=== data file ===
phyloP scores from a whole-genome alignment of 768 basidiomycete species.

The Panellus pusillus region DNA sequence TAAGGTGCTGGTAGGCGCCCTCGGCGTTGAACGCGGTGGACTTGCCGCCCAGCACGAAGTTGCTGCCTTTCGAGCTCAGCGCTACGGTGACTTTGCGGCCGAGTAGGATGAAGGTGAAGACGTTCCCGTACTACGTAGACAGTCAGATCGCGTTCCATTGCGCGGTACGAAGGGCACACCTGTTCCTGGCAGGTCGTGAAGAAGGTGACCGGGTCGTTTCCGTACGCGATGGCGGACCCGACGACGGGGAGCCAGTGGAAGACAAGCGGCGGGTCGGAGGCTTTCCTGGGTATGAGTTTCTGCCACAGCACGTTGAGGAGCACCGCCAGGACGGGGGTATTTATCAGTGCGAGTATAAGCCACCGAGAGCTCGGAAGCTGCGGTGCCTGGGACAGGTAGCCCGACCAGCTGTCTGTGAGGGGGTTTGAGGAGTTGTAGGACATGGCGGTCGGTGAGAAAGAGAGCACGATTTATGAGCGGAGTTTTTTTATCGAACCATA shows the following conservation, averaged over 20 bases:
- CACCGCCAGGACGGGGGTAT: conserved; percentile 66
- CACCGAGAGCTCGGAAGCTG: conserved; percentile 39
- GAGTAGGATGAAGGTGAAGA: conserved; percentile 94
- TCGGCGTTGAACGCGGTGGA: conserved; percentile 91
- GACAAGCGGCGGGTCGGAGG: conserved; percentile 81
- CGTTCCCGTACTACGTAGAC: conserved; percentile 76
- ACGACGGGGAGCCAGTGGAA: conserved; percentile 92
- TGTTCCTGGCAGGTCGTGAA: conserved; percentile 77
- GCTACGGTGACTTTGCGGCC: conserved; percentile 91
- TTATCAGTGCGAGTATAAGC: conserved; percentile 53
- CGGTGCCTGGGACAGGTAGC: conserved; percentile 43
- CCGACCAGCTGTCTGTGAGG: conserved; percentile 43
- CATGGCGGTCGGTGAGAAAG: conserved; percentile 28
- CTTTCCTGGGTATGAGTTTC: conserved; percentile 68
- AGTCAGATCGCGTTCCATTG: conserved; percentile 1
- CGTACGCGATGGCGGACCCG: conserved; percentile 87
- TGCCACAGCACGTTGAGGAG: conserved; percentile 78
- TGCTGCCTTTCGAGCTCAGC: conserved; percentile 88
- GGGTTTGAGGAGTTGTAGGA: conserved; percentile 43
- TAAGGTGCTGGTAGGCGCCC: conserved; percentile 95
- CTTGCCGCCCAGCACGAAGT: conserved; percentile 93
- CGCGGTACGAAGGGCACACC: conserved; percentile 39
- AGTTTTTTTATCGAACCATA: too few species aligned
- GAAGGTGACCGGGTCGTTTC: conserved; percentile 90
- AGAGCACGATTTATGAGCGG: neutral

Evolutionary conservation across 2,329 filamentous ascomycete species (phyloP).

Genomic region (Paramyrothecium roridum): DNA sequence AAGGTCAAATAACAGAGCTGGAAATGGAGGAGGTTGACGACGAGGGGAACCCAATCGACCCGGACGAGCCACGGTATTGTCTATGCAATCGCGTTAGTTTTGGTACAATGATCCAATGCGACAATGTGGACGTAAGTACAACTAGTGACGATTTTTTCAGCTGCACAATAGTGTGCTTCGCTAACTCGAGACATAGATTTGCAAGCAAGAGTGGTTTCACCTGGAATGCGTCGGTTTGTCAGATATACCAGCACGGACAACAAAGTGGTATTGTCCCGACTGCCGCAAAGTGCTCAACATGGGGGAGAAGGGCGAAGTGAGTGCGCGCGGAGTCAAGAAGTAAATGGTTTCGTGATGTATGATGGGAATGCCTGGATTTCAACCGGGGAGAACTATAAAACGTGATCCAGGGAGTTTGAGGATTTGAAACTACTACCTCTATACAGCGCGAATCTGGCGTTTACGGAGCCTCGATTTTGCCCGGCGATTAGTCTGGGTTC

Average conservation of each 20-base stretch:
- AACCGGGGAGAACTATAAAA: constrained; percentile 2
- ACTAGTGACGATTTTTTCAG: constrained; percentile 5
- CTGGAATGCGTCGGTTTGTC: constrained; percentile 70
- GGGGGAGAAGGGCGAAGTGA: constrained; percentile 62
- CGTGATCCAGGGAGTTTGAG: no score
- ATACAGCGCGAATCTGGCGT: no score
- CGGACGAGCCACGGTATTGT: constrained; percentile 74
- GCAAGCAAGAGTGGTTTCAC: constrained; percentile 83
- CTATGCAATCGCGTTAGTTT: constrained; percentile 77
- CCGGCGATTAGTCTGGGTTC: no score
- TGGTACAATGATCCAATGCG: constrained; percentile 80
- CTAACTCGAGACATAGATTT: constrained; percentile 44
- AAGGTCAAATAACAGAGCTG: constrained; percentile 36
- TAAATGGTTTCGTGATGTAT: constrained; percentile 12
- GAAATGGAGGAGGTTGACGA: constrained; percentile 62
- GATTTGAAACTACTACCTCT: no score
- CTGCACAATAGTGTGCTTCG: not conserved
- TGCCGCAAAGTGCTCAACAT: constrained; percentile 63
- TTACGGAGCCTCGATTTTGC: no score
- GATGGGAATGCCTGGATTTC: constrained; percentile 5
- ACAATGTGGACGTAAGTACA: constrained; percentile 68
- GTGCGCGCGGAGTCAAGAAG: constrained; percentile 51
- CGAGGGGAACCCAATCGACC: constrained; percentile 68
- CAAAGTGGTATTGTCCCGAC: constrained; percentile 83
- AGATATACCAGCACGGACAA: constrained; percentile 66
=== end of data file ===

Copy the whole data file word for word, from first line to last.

phyloP scores from a whole-genome alignment of 768 basidiomycete species.

The Panellus pusillus region DNA sequence TAAGGTGCTGGTAGGCGCCCTCGGCGTTGAACGCGGTGGACTTGCCGCCCAGCACGAAGTTGCTGCCTTTCGAGCTCAGCGCTACGGTGACTTTGCGGCCGAGTAGGATGAAGGTGAAGACGTTCCCGTACTACGTAGACAGTCAGATCGCGTTCCATTGCGCGGTACGAAGGGCACACCTGTTCCTGGCAGGTCGTGAAGAAGGTGACCGGGTCGTTTCCGTACGCGATGGCGGACCCGACGACGGGGAGCCAGTGGAAGACAAGCGGCGGGTCGGAGGCTTTCCTGGGTATGAGTTTCTGCCACAGCACGTTGAGGAGCACCGCCAGGACGGGGGTATTTATCAGTGCGAGTATAAGCCACCGAGAGCTCGGAAGCTGCGGTGCCTGGGACAGGTAGCCCGACCAGCTGTCTGTGAGGGGGTTTGAGGAGTTGTAGGACATGGCGGTCGGTGAGAAAGAGAGCACGATTTATGAGCGGAGTTTTTTTATCGAACCATA shows the following conservation, averaged over 20 bases:
- CACCGCCAGGACGGGGGTAT: conserved; percentile 66
- CACCGAGAGCTCGGAAGCTG: conserved; percentile 39
- GAGTAGGATGAAGGTGAAGA: conserved; percentile 94
- TCGGCGTTGAACGCGGTGGA: conserved; percentile 91
- GACAAGCGGCGGGTCGGAGG: conserved; percentile 81
- CGTTCCCGTACTACGTAGAC: conserved; percentile 76
- ACGACGGGGAGCCAGTGGAA: conserved; percentile 92
- TGTTCCTGGCAGGTCGTGAA: conserved; percentile 77
- GCTACGGTGACTTTGCGGCC: conserved; percentile 91
- TTATCAGTGCGAGTATAAGC: conserved; percentile 53
- CGGTGCCTGGGACAGGTAGC: conserved; percentile 43
- CCGACCAGCTGTCTGTGAGG: conserved; percentile 43
- CATGGCGGTCGGTGAGAAAG: conserved; percentile 28
- CTTTCCTGGGTATGAGTTTC: conserved; percentile 68
- AGTCAGATCGCGTTCCATTG: conserved; percentile 1
- CGTACGCGATGGCGGACCCG: conserved; percentile 87
- TGCCACAGCACGTTGAGGAG: conserved; percentile 78
- TGCTGCCTTTCGAGCTCAGC: conserved; percentile 88
- GGGTTTGAGGAGTTGTAGGA: conserved; percentile 43
- TAAGGTGCTGGTAGGCGCCC: conserved; percentile 95
- CTTGCCGCCCAGCACGAAGT: conserved; percentile 93
- CGCGGTACGAAGGGCACACC: conserved; percentile 39
- AGTTTTTTTATCGAACCATA: too few species aligned
- GAAGGTGACCGGGTCGTTTC: conserved; percentile 90
- AGAGCACGATTTATGAGCGG: neutral

Evolutionary conservation across 2,329 filamentous ascomycete species (phyloP).

Genomic region (Paramyrothecium roridum): DNA sequence AAGGTCAAATAACAGAGCTGGAAATGGAGGAGGTTGACGACGAGGGGAACCCAATCGACCCGGACGAGCCACGGTATTGTCTATGCAATCGCGTTAGTTTTGGTACAATGATCCAATGCGACAATGTGGACGTAAGTACAACTAGTGACGATTTTTTCAGCTGCACAATAGTGTGCTTCGCTAACTCGAGACATAGATTTGCAAGCAAGAGTGGTTTCACCTGGAATGCGTCGGTTTGTCAGATATACCAGCACGGACAACAAAGTGGTATTGTCCCGACTGCCGCAAAGTGCTCAACATGGGGGAGAAGGGCGAAGTGAGTGCGCGCGGAGTCAAGAAGTAAATGGTTTCGTGATGTATGATGGGAATGCCTGGATTTCAACCGGGGAGAACTATAAAACGTGATCCAGGGAGTTTGAGGATTTGAAACTACTACCTCTATACAGCGCGAATCTGGCGTTTACGGAGCCTCGATTTTGCCCGGCGATTAGTCTGGGTTC

Average conservation of each 20-base stretch:
- AACCGGGGAGAACTATAAAA: constrained; percentile 2
- ACTAGTGACGATTTTTTCAG: constrained; percentile 5
- CTGGAATGCGTCGGTTTGTC: constrained; percentile 70
- GGGGGAGAAGGGCGAAGTGA: constrained; percentile 62
- CGTGATCCAGGGAGTTTGAG: no score
- ATACAGCGCGAATCTGGCGT: no score
- CGGACGAGCCACGGTATTGT: constrained; percentile 74
- GCAAGCAAGAGTGGTTTCAC: constrained; percentile 83
- CTATGCAATCGCGTTAGTTT: constrained; percentile 77
- CCGGCGATTAGTCTGGGTTC: no score
- TGGTACAATGATCCAATGCG: constrained; percentile 80
- CTAACTCGAGACATAGATTT: constrained; percentile 44
- AAGGTCAAATAACAGAGCTG: constrained; percentile 36
- TAAATGGTTTCGTGATGTAT: constrained; percentile 12
- GAAATGGAGGAGGTTGACGA: constrained; percentile 62
- GATTTGAAACTACTACCTCT: no score
- CTGCACAATAGTGTGCTTCG: not conserved
- TGCCGCAAAGTGCTCAACAT: constrained; percentile 63
- TTACGGAGCCTCGATTTTGC: no score
- GATGGGAATGCCTGGATTTC: constrained; percentile 5
- ACAATGTGGACGTAAGTACA: constrained; percentile 68
- GTGCGCGCGGAGTCAAGAAG: constrained; percentile 51
- CGAGGGGAACCCAATCGACC: constrained; percentile 68
- CAAAGTGGTATTGTCCCGAC: constrained; percentile 83
- AGATATACCAGCACGGACAA: constrained; percentile 66